1962 Pakistani postage stamp promoting malaria eradication program
Malaria clinic in Tanzania
Child with malaria in Ethiopia
World War II poster
Disability-adjusted life year for malaria per 100,000 inhabitants in 2004
no data
<10
0–100
100–500
500–1000
1000–1500
1500–2000
2000–2500
2500–2750
2750–3000
3000–3250
3250–3500
≥3500

The ensuing destruction of host red blood cells can result in malaria.

- Plasmodium

Malaria is caused by single-celled microorganisms of the Plasmodium group.

- Malaria
Malaria parasite connecting to a red blood cell

18 related topics with Alpha

Overall

Plasmodium falciparum

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Laveran's drawing of various stages of P. falciparum as seen on fresh blood (1880).
Blood smear from a P. falciparum culture (K1 strain - asexual forms) - several red blood cells have ring stages inside them. Close to the center is a schizont and on the left a trophozoite.
Ring forms in red blood cells (Giemsa stain)
Life cycle of Plasmodium

Plasmodium falciparum is a unicellular protozoan parasite of humans, and the deadliest species of Plasmodium that causes malaria in humans.

Plasmodium vivax

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Protozoal parasite and a human pathogen.

Protozoal parasite and a human pathogen.

This parasite is the most frequent and widely distributed cause of recurring malaria.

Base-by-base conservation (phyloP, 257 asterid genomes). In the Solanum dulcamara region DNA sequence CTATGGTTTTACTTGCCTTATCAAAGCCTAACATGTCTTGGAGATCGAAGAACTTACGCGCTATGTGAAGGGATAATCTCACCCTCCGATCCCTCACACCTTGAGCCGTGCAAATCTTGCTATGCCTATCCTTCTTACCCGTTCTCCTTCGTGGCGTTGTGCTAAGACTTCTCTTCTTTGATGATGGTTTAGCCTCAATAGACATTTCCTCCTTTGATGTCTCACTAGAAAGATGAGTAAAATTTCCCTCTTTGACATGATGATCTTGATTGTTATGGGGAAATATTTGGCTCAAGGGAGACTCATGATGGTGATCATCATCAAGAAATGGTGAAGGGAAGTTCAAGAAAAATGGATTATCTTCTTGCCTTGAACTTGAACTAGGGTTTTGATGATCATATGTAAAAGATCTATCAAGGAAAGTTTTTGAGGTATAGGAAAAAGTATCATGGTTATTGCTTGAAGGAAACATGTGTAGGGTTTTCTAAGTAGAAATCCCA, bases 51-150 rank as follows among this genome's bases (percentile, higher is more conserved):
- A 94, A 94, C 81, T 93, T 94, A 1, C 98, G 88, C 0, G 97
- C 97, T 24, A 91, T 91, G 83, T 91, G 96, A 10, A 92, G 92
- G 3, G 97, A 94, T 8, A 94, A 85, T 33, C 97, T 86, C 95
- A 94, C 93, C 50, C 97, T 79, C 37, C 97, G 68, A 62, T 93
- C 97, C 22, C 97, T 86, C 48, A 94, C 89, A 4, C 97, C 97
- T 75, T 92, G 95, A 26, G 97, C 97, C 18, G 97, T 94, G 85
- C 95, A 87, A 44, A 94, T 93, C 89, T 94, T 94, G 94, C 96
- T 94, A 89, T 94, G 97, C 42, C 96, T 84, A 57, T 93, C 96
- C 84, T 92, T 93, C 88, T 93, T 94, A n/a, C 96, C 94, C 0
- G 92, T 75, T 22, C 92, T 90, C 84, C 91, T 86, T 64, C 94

They form hypnozoites, a small stage that nestles inside an individual liver cell.

Antimalarial medication

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Antimalarial medications or simply antimalarials are a type of antiparasitic chemical agent, often naturally derived, that can be used to treat or to prevent malaria, in the latter case, most often aiming at two susceptible target groups, young children and pregnant women.

It has no known effect against hypnozoites therefore is not used in the prevention of relapse.

Plasmodium malariae

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Geographical areas of malaria transmission
As a protist, the plasmodium is a eukaryote of the phylum Apicomplexa. Unusual characteristics of this organism in comparison to general eukaryotes include the rhoptry, micronemes, and polar rings near the apical end. The plasmodium is known best for the infection it causes, malaria.
Plasmodium malariae wiki

Plasmodium malariae is a parasitic protozoan that causes malaria in humans.

Malaria is caused by six Plasmodium species: Plasmodium falciparum, Plasmodium vivax, Plasmodium ovale curtisi, Plasmodium ovale wallikeri, Plasmodium malariae and Plasmodium knowlesi.

Anopheles

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Genus of mosquito first described and named by J. W. Meigen in 1818.

Genus of mosquito first described and named by J. W. Meigen in 1818.